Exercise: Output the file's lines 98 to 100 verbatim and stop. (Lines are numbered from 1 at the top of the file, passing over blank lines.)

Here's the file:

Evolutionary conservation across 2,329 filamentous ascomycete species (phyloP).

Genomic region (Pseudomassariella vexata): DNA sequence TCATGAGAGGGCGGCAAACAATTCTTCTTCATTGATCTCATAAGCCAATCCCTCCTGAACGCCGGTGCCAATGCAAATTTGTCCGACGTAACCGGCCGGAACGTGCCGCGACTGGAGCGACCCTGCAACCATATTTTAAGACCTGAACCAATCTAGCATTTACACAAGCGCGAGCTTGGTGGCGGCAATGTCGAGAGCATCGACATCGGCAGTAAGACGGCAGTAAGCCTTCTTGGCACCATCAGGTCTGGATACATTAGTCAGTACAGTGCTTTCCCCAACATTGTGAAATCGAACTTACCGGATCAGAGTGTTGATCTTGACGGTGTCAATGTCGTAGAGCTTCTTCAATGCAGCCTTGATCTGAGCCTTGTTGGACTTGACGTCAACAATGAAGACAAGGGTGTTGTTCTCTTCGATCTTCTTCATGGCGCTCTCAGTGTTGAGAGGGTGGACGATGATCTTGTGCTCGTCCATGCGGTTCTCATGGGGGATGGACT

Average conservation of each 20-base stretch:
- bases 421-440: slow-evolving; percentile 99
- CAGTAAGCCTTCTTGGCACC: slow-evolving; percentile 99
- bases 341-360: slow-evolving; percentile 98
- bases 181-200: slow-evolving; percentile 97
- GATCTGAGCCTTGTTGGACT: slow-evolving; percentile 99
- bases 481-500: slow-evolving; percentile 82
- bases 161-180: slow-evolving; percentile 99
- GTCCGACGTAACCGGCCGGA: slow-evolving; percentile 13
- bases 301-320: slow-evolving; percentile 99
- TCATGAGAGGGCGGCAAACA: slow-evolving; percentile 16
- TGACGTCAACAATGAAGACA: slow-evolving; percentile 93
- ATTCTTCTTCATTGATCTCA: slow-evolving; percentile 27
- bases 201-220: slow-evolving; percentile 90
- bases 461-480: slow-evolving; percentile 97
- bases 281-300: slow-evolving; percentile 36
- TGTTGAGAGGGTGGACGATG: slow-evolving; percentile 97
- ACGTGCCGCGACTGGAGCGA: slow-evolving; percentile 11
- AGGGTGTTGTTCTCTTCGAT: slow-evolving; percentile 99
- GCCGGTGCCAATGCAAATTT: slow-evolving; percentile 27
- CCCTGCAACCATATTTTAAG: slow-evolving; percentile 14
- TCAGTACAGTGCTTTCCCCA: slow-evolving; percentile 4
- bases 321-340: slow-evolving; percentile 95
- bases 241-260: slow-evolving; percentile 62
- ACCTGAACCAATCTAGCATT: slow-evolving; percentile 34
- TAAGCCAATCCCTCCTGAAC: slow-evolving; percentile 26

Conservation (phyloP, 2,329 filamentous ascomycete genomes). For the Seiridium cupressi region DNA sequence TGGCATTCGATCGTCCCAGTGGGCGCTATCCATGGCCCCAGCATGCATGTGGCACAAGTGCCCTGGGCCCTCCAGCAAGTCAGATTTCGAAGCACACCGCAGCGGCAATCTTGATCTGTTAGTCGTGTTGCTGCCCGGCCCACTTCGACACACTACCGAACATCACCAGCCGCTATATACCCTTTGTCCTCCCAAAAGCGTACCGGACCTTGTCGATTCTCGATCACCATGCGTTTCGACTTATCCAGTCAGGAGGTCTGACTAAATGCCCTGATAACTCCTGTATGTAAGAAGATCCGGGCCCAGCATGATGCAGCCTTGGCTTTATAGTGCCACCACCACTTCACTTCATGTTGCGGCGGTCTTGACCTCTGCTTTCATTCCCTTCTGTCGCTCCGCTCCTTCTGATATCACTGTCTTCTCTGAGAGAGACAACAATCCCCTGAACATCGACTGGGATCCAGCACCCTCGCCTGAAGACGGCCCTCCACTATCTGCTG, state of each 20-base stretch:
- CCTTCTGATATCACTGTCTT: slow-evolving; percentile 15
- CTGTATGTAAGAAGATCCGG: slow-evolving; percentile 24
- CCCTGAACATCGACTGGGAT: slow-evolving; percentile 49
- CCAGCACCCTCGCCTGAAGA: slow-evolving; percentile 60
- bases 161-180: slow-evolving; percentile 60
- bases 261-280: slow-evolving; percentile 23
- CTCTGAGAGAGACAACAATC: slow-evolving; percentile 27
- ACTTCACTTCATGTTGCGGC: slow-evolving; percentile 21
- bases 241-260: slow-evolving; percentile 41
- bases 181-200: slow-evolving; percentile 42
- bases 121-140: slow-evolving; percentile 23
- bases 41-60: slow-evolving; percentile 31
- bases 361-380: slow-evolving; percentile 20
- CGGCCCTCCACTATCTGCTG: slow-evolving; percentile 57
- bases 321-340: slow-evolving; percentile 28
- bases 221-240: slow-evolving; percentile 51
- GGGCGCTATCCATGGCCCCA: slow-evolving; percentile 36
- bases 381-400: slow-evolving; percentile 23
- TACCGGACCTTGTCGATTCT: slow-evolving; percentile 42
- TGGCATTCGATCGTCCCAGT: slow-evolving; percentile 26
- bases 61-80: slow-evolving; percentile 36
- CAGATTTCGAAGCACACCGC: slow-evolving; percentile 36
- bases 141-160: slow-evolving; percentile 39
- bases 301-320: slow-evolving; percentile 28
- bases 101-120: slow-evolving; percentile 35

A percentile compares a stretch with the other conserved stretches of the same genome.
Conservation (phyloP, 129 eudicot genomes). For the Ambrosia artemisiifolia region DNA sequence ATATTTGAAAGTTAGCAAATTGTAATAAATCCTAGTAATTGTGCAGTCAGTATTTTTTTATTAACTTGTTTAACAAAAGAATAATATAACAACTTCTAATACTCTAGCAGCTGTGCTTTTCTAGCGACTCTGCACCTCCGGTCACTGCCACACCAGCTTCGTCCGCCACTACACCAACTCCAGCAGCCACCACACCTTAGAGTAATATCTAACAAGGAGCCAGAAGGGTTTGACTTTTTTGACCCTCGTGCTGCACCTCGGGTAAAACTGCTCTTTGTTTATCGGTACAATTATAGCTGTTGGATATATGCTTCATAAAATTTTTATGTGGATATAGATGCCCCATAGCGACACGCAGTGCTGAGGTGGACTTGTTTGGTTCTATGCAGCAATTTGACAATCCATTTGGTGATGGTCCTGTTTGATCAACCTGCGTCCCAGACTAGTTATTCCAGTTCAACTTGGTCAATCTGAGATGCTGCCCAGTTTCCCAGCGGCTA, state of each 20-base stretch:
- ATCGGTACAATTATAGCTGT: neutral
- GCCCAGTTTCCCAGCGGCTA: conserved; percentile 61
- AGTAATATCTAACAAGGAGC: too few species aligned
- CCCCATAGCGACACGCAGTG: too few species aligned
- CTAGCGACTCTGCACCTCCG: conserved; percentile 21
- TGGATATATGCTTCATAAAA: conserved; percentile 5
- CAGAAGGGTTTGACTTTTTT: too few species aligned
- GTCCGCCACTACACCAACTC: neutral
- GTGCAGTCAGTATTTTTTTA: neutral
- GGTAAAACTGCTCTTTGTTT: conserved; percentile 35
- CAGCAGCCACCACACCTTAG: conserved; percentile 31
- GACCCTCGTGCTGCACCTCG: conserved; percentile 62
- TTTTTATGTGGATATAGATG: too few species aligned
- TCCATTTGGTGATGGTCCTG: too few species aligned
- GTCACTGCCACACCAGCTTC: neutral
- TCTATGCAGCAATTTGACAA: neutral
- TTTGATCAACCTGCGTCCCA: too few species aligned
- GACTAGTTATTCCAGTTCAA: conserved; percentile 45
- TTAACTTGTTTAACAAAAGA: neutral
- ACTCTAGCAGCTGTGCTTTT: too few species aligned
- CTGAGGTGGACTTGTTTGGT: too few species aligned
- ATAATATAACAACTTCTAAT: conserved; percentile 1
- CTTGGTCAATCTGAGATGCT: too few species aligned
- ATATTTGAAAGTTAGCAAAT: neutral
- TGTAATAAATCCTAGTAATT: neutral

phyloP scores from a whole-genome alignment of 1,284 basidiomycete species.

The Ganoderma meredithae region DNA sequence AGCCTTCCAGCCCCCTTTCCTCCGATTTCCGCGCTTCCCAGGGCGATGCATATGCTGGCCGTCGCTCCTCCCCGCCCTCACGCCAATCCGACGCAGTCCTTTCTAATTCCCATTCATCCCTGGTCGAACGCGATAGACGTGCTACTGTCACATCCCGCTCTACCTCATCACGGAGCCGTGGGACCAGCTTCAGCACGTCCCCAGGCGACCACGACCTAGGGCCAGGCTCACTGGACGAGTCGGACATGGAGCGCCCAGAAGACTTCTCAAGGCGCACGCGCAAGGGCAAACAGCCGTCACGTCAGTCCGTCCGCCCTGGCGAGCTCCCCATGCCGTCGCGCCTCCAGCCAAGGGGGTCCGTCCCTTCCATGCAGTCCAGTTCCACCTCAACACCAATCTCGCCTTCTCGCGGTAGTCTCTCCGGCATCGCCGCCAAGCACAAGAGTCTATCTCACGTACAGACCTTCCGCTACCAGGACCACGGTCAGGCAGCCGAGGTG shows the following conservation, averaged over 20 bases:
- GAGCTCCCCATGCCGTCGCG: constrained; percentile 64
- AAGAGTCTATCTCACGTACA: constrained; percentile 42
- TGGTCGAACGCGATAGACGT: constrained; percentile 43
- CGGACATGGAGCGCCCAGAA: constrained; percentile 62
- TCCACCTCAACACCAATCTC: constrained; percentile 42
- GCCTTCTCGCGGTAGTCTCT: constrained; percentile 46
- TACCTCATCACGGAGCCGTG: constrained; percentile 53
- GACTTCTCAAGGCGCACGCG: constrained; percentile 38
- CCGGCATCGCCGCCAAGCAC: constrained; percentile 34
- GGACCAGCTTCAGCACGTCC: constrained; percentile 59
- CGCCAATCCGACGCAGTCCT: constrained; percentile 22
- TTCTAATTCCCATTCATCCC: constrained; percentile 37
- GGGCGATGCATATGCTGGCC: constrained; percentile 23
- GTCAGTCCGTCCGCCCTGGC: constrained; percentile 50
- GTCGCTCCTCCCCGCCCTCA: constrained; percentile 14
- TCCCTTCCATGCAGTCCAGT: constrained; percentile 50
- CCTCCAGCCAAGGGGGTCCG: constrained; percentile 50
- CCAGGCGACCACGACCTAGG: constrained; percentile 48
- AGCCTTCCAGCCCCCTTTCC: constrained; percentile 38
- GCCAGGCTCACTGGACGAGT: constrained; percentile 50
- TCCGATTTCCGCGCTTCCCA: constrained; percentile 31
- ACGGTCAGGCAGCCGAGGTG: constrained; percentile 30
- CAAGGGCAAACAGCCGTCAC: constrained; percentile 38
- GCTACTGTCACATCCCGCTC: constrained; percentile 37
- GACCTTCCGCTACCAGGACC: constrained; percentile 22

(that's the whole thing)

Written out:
- GTCGCTCCTCCCCGCCCTCA: constrained; percentile 14
- TCCCTTCCATGCAGTCCAGT: constrained; percentile 50
- CCTCCAGCCAAGGGGGTCCG: constrained; percentile 50